Closing the Book on Sulfur-wings

by Carl Strang

The sulfur-winged grasshopper is an early season species that I wanted to close out this year, in my regional survey of singing insects. Though it probably occurs in all 22 of the counties in my survey region, it is common only on soils heavy in gravel or sand. I targeted 3 counties with such soils where I had not yet found this crepitating (wing-rattling) grasshopper: Walworth in Wisconsin, LaPorte in Indiana, and Berrien in Michigan.

Success came first at the Lulu Lake natural area in Walworth County. I did not find it in the Nature Conservancy portion of the property, but gravel-hill openings in the forest on the state nature preserve side proved to have a good population.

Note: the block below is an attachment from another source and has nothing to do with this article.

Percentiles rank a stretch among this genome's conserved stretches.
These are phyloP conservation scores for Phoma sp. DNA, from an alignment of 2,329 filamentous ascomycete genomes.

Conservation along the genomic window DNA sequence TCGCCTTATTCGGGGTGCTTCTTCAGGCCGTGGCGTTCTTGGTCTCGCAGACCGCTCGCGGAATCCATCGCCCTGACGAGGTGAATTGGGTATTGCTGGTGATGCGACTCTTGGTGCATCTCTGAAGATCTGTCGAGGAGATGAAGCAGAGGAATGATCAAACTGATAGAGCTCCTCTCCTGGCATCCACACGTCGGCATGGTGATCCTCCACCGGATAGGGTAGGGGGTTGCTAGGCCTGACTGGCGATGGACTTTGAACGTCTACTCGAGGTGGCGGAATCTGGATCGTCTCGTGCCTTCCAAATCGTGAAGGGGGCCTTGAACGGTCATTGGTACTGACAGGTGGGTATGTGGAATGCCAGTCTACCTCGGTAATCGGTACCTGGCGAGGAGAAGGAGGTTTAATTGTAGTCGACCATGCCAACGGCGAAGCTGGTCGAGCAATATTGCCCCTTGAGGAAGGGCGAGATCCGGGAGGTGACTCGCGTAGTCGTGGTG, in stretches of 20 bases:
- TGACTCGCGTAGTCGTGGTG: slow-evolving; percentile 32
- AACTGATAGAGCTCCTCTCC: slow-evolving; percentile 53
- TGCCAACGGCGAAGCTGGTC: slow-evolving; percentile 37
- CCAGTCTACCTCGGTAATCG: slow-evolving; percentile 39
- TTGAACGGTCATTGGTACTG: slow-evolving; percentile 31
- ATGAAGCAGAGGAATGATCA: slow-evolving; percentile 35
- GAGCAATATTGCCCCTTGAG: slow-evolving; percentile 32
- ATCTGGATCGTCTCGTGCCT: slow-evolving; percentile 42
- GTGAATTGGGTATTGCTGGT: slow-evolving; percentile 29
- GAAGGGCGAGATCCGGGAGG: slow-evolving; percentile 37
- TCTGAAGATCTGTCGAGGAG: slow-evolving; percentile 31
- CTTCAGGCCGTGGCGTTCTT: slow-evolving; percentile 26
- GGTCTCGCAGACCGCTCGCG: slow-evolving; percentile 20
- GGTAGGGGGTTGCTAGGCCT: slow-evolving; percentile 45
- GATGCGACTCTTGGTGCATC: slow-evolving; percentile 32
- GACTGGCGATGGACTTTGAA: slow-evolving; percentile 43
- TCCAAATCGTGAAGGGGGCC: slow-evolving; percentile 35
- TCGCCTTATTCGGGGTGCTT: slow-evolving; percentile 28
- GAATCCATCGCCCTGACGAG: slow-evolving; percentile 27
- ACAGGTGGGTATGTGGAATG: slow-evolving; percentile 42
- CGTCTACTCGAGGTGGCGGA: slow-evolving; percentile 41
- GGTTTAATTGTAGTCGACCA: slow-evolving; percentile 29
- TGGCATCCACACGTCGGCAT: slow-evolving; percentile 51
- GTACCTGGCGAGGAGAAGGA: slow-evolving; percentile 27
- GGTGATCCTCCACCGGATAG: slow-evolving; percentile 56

One of the series of photos documenting sulfur-winged grasshoppers at Lulu Lake.

Subsequently I found them in the Lake Michigan coastal zone in LaPorte and Berrien Counties. In the process I learned a final lesson from the grasshoppers: they don’t like loose dune sand, and need to be sought a little farther inland, where plants and the accumulation of organic matter have made the soil more stable. That closes the book on sulfur-winged grasshoppers as far as my survey is concerned, and I will put my time into other species at this point of the season in future years.

The updated Chicago region sulfur-winged grasshopper map, marking counties where I have found it.

 

%d bloggers like this: